WASHINGTON — Governors pushing alternative energy development are not shying from coal, a major culprit in global warming but also a homegrown energy source and an economic lifeline for many states.
Leaders of coal-rich states say clean-coal technology is a must. Governors from states without coal want more evidence the technology works.
“There’s no doubt there’s a tension and there’s no doubt there is very rapidly growing public opposition to coal,” said Gov. Jim Doyle, D-Wis. His state relies heavily on coal for power although Wisconsin is not a coal producer.
Energy tops the agenda at the governors’ annual winter meeting. The group’s new clean energy initiative seeks to promote renewable fuels such as ethanol and biodiesel and reducing greenhouse gas emissions.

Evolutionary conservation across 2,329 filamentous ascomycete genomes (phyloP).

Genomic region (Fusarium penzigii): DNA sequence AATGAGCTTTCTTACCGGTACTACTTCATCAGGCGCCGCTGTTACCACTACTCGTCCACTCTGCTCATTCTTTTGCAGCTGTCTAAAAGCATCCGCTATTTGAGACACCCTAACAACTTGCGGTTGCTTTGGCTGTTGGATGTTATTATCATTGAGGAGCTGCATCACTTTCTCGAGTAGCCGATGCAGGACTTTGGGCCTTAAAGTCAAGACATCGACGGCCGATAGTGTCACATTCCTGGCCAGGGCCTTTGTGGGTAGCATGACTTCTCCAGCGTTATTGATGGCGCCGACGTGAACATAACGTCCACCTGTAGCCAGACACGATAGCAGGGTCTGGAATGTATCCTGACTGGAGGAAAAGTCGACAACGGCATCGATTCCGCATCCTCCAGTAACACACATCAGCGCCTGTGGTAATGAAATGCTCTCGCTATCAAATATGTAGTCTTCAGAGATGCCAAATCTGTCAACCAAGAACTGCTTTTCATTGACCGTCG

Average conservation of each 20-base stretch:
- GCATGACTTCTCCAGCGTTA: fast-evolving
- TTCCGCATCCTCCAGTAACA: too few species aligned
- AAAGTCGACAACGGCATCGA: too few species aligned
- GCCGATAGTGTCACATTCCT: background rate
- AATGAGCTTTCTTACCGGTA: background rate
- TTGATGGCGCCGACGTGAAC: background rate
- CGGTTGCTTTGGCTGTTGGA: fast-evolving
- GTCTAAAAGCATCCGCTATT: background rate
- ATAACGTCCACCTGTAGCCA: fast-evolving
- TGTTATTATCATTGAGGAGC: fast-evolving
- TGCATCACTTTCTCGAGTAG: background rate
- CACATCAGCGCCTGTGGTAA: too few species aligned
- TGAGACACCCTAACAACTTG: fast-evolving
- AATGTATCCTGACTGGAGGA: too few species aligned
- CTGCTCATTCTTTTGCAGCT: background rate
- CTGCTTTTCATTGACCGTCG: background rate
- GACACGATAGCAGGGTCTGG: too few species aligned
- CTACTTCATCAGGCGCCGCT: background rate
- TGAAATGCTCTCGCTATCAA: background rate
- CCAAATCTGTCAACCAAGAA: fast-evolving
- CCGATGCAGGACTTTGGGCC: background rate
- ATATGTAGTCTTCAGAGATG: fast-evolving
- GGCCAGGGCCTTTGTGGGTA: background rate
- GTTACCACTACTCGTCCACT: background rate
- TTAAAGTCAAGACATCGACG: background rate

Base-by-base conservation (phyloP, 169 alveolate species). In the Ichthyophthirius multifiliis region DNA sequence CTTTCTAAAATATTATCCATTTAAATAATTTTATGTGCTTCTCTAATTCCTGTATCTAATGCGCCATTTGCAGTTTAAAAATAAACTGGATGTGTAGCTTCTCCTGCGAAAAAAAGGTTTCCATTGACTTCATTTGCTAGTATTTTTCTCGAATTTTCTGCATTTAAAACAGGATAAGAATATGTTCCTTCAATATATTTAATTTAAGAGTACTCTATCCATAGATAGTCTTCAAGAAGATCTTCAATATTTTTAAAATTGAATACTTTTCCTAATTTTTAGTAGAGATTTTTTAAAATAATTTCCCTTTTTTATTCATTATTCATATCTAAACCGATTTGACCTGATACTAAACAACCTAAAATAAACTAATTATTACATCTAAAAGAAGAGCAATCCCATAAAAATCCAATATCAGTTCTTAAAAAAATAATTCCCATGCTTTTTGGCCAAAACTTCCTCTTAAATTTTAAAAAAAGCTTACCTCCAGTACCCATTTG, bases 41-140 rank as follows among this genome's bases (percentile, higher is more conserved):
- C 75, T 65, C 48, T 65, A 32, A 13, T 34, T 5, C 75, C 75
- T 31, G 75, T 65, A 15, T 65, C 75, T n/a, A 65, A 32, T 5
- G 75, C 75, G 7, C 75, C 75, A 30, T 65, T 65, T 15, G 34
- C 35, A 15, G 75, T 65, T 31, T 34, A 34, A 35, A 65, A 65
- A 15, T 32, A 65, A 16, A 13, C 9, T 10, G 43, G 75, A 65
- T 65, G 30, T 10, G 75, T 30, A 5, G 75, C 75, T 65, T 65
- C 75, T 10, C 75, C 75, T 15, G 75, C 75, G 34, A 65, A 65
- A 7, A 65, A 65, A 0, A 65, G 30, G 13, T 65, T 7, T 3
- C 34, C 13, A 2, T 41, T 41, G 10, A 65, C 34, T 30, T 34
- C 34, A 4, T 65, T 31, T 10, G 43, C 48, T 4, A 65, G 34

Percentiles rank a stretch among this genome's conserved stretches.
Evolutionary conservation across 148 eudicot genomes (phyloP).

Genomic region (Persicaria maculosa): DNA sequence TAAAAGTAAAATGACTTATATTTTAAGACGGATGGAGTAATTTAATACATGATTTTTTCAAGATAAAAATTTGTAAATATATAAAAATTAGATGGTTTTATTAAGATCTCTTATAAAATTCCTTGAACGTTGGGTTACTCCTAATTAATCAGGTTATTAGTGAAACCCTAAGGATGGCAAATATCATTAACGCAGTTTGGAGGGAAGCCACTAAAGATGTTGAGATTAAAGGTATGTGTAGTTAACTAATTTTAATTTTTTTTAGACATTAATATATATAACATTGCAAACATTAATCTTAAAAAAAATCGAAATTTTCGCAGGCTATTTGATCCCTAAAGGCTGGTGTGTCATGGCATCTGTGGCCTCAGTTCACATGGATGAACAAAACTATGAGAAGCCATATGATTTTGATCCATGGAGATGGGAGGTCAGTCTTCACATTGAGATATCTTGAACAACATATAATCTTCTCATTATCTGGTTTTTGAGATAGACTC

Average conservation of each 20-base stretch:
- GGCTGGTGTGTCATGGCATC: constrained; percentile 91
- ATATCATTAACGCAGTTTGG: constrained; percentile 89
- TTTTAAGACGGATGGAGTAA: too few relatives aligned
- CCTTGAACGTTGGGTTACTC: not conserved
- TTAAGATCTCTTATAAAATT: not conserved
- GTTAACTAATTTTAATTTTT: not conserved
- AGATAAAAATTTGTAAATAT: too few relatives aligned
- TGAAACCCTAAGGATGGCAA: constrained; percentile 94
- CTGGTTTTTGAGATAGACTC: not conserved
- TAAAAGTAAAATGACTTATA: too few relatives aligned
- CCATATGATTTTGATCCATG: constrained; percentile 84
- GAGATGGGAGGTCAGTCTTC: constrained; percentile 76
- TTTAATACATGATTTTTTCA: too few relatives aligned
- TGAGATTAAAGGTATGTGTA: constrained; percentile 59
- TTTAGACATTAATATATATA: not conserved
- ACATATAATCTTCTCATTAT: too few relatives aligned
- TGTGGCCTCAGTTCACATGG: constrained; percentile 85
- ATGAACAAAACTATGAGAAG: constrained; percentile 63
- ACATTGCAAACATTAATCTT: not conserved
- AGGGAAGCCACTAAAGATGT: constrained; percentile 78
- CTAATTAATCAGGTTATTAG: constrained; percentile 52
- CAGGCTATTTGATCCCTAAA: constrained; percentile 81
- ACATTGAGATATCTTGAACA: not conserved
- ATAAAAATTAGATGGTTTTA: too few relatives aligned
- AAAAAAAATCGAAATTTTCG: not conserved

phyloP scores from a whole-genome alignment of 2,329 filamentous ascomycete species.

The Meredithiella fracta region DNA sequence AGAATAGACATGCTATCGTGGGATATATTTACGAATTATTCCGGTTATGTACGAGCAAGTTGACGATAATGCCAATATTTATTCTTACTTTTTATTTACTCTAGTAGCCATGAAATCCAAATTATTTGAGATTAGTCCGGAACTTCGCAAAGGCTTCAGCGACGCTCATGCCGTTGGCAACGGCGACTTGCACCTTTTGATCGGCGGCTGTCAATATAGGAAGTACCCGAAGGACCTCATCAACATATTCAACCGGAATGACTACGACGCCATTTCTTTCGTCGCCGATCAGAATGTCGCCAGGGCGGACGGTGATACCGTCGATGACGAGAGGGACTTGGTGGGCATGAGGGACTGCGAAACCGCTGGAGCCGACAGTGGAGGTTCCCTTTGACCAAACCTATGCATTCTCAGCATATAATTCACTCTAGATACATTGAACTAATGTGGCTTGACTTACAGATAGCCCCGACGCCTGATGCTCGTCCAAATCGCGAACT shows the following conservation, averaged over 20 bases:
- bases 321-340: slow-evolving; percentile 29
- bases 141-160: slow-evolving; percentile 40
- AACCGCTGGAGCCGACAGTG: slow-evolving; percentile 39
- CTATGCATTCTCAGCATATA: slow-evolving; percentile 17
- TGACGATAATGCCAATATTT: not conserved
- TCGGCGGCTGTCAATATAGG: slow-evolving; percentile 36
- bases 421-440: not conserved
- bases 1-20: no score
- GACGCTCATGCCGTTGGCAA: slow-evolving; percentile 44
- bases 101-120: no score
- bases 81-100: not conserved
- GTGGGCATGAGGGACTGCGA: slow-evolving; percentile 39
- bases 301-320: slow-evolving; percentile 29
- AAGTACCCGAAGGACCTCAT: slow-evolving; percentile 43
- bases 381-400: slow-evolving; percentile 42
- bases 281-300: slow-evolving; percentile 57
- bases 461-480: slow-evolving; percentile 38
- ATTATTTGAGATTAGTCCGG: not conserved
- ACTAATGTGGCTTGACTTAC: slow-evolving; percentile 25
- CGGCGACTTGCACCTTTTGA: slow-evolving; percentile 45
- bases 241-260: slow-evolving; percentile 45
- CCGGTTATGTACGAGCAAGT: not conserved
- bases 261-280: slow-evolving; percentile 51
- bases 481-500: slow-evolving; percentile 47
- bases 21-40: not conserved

Gov. Ed Rendell, D-Pa., envisions an economic turnaround if clean-coal technology takes off.
“Coal states would be back in business big time and the economies would flourish,” said Rendell, the association’s vice chairman.
Presidents of two of the country’s biggest power companies urged governors not to dismiss coal, calling it the country’s most abundant energy resource.
“We cannot ignore coal, we cannot demonize coal,” said Thomas Farrell, chairman of Richmond, Va.-based Dominion Resources Inc.
Michael Morris, chairman of Columbus, Ohio-based American Electric Power Co., said “the whole notion of delegitimizing coal is something we should all be frightened of.”
Gov. John Baldacci, D-Maine, needs to hear more before he would include clean-coal technology among the promising energy ideas for the country. His state promotes renewable energy produced through wind, solar and even tides.
Proponents say all energy sources have their problems. The key, says Gov. Brian Schweitzer, D-Mont., is a national energy policy with many options and sources.